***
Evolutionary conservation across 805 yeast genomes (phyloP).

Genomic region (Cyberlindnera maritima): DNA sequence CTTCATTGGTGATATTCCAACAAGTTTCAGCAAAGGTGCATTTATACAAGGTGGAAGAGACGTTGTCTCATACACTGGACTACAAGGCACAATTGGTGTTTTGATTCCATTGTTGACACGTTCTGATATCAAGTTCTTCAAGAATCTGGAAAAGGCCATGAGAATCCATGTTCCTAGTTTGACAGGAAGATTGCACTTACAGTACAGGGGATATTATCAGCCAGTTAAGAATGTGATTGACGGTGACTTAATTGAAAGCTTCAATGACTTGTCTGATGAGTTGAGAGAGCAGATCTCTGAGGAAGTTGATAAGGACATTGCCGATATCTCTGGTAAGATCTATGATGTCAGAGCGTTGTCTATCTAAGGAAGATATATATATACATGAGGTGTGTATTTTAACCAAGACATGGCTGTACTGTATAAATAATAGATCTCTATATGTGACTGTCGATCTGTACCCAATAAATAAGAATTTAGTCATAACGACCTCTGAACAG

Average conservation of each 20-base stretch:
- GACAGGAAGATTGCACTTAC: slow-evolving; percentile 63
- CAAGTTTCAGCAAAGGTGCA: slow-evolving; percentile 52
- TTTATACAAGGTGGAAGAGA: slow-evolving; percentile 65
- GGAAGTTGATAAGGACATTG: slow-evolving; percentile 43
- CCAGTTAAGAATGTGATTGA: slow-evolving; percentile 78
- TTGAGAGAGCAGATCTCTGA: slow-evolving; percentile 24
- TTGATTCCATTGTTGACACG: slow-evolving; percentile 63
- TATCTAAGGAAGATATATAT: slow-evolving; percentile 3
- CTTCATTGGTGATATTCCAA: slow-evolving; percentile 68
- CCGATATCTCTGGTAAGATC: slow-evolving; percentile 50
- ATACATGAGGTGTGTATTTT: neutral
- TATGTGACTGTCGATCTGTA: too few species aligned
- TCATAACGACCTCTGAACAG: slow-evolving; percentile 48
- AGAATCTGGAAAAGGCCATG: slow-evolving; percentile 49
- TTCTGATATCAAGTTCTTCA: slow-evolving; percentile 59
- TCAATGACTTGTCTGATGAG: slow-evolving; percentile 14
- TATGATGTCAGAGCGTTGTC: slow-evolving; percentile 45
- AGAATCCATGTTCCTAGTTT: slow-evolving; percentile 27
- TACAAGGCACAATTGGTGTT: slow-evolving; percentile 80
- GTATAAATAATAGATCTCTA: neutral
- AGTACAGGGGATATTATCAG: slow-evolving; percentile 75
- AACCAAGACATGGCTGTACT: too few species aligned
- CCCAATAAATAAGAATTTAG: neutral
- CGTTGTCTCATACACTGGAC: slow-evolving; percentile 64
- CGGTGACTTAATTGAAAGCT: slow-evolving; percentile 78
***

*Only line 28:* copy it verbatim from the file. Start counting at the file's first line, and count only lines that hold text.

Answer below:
- CGGTGACTTAATTGAAAGCT: slow-evolving; percentile 78